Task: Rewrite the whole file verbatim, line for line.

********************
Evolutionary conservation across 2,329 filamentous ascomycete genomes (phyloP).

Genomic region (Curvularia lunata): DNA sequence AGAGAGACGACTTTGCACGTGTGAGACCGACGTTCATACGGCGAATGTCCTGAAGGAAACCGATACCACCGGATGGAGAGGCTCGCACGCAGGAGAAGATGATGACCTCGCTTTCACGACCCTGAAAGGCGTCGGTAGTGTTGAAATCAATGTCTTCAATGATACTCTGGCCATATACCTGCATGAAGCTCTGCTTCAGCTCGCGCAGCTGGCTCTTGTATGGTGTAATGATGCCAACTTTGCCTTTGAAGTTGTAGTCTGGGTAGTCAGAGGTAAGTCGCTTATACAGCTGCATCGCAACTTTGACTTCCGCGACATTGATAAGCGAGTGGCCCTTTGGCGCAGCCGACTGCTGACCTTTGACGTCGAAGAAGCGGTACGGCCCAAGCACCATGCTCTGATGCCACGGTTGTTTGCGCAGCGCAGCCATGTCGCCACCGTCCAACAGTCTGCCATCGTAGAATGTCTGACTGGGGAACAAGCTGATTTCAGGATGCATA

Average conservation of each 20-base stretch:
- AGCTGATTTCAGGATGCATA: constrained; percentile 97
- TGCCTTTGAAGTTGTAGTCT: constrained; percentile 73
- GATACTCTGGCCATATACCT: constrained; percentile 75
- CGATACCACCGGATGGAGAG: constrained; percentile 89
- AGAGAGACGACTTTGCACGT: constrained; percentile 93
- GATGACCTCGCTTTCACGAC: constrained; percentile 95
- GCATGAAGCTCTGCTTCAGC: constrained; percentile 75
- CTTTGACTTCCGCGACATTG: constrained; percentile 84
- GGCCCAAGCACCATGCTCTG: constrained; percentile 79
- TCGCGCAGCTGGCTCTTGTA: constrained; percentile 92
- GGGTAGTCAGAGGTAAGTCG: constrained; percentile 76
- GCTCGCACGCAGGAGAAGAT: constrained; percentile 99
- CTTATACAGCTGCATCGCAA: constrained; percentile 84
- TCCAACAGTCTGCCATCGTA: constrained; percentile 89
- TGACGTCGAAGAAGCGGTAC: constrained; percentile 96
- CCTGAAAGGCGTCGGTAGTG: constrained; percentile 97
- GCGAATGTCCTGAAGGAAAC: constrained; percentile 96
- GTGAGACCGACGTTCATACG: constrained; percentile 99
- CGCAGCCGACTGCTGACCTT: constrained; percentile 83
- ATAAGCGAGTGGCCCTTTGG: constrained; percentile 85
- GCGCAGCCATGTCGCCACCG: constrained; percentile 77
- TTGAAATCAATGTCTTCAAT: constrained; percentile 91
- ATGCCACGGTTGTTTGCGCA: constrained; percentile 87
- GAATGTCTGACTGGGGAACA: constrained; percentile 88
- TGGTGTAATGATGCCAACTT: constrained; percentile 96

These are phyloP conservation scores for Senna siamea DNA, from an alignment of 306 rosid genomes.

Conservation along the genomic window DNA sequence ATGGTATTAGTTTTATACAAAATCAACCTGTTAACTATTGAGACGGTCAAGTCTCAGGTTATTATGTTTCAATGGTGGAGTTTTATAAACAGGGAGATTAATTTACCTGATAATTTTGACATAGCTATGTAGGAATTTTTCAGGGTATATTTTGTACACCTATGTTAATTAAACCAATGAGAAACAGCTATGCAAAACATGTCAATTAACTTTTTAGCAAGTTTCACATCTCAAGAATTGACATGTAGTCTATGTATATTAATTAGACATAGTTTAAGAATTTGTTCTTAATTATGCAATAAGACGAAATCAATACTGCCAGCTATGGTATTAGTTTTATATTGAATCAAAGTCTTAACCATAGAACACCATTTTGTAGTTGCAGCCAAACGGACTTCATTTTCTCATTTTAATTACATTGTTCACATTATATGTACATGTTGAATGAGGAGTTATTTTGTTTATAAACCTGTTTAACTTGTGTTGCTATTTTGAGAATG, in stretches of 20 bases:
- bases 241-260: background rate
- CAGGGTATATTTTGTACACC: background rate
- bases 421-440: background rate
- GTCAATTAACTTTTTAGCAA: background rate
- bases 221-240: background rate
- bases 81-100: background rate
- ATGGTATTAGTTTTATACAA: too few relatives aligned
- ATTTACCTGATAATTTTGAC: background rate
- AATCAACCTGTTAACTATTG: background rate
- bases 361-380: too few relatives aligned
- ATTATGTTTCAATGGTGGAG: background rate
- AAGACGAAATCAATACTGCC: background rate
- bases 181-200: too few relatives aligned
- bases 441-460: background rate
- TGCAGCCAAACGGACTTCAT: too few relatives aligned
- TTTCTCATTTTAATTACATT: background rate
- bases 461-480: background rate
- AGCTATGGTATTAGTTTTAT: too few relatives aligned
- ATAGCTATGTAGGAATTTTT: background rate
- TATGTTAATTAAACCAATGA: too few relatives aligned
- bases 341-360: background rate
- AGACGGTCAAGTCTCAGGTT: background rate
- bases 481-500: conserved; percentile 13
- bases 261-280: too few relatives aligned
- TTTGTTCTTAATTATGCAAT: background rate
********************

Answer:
Evolutionary conservation across 2,329 filamentous ascomycete genomes (phyloP).

Genomic region (Curvularia lunata): DNA sequence AGAGAGACGACTTTGCACGTGTGAGACCGACGTTCATACGGCGAATGTCCTGAAGGAAACCGATACCACCGGATGGAGAGGCTCGCACGCAGGAGAAGATGATGACCTCGCTTTCACGACCCTGAAAGGCGTCGGTAGTGTTGAAATCAATGTCTTCAATGATACTCTGGCCATATACCTGCATGAAGCTCTGCTTCAGCTCGCGCAGCTGGCTCTTGTATGGTGTAATGATGCCAACTTTGCCTTTGAAGTTGTAGTCTGGGTAGTCAGAGGTAAGTCGCTTATACAGCTGCATCGCAACTTTGACTTCCGCGACATTGATAAGCGAGTGGCCCTTTGGCGCAGCCGACTGCTGACCTTTGACGTCGAAGAAGCGGTACGGCCCAAGCACCATGCTCTGATGCCACGGTTGTTTGCGCAGCGCAGCCATGTCGCCACCGTCCAACAGTCTGCCATCGTAGAATGTCTGACTGGGGAACAAGCTGATTTCAGGATGCATA

Average conservation of each 20-base stretch:
- AGCTGATTTCAGGATGCATA: constrained; percentile 97
- TGCCTTTGAAGTTGTAGTCT: constrained; percentile 73
- GATACTCTGGCCATATACCT: constrained; percentile 75
- CGATACCACCGGATGGAGAG: constrained; percentile 89
- AGAGAGACGACTTTGCACGT: constrained; percentile 93
- GATGACCTCGCTTTCACGAC: constrained; percentile 95
- GCATGAAGCTCTGCTTCAGC: constrained; percentile 75
- CTTTGACTTCCGCGACATTG: constrained; percentile 84
- GGCCCAAGCACCATGCTCTG: constrained; percentile 79
- TCGCGCAGCTGGCTCTTGTA: constrained; percentile 92
- GGGTAGTCAGAGGTAAGTCG: constrained; percentile 76
- GCTCGCACGCAGGAGAAGAT: constrained; percentile 99
- CTTATACAGCTGCATCGCAA: constrained; percentile 84
- TCCAACAGTCTGCCATCGTA: constrained; percentile 89
- TGACGTCGAAGAAGCGGTAC: constrained; percentile 96
- CCTGAAAGGCGTCGGTAGTG: constrained; percentile 97
- GCGAATGTCCTGAAGGAAAC: constrained; percentile 96
- GTGAGACCGACGTTCATACG: constrained; percentile 99
- CGCAGCCGACTGCTGACCTT: constrained; percentile 83
- ATAAGCGAGTGGCCCTTTGG: constrained; percentile 85
- GCGCAGCCATGTCGCCACCG: constrained; percentile 77
- TTGAAATCAATGTCTTCAAT: constrained; percentile 91
- ATGCCACGGTTGTTTGCGCA: constrained; percentile 87
- GAATGTCTGACTGGGGAACA: constrained; percentile 88
- TGGTGTAATGATGCCAACTT: constrained; percentile 96

These are phyloP conservation scores for Senna siamea DNA, from an alignment of 306 rosid genomes.

Conservation along the genomic window DNA sequence ATGGTATTAGTTTTATACAAAATCAACCTGTTAACTATTGAGACGGTCAAGTCTCAGGTTATTATGTTTCAATGGTGGAGTTTTATAAACAGGGAGATTAATTTACCTGATAATTTTGACATAGCTATGTAGGAATTTTTCAGGGTATATTTTGTACACCTATGTTAATTAAACCAATGAGAAACAGCTATGCAAAACATGTCAATTAACTTTTTAGCAAGTTTCACATCTCAAGAATTGACATGTAGTCTATGTATATTAATTAGACATAGTTTAAGAATTTGTTCTTAATTATGCAATAAGACGAAATCAATACTGCCAGCTATGGTATTAGTTTTATATTGAATCAAAGTCTTAACCATAGAACACCATTTTGTAGTTGCAGCCAAACGGACTTCATTTTCTCATTTTAATTACATTGTTCACATTATATGTACATGTTGAATGAGGAGTTATTTTGTTTATAAACCTGTTTAACTTGTGTTGCTATTTTGAGAATG, in stretches of 20 bases:
- bases 241-260: background rate
- CAGGGTATATTTTGTACACC: background rate
- bases 421-440: background rate
- GTCAATTAACTTTTTAGCAA: background rate
- bases 221-240: background rate
- bases 81-100: background rate
- ATGGTATTAGTTTTATACAA: too few relatives aligned
- ATTTACCTGATAATTTTGAC: background rate
- AATCAACCTGTTAACTATTG: background rate
- bases 361-380: too few relatives aligned
- ATTATGTTTCAATGGTGGAG: background rate
- AAGACGAAATCAATACTGCC: background rate
- bases 181-200: too few relatives aligned
- bases 441-460: background rate
- TGCAGCCAAACGGACTTCAT: too few relatives aligned
- TTTCTCATTTTAATTACATT: background rate
- bases 461-480: background rate
- AGCTATGGTATTAGTTTTAT: too few relatives aligned
- ATAGCTATGTAGGAATTTTT: background rate
- TATGTTAATTAAACCAATGA: too few relatives aligned
- bases 341-360: background rate
- AGACGGTCAAGTCTCAGGTT: background rate
- bases 481-500: conserved; percentile 13
- bases 261-280: too few relatives aligned
- TTTGTTCTTAATTATGCAAT: background rate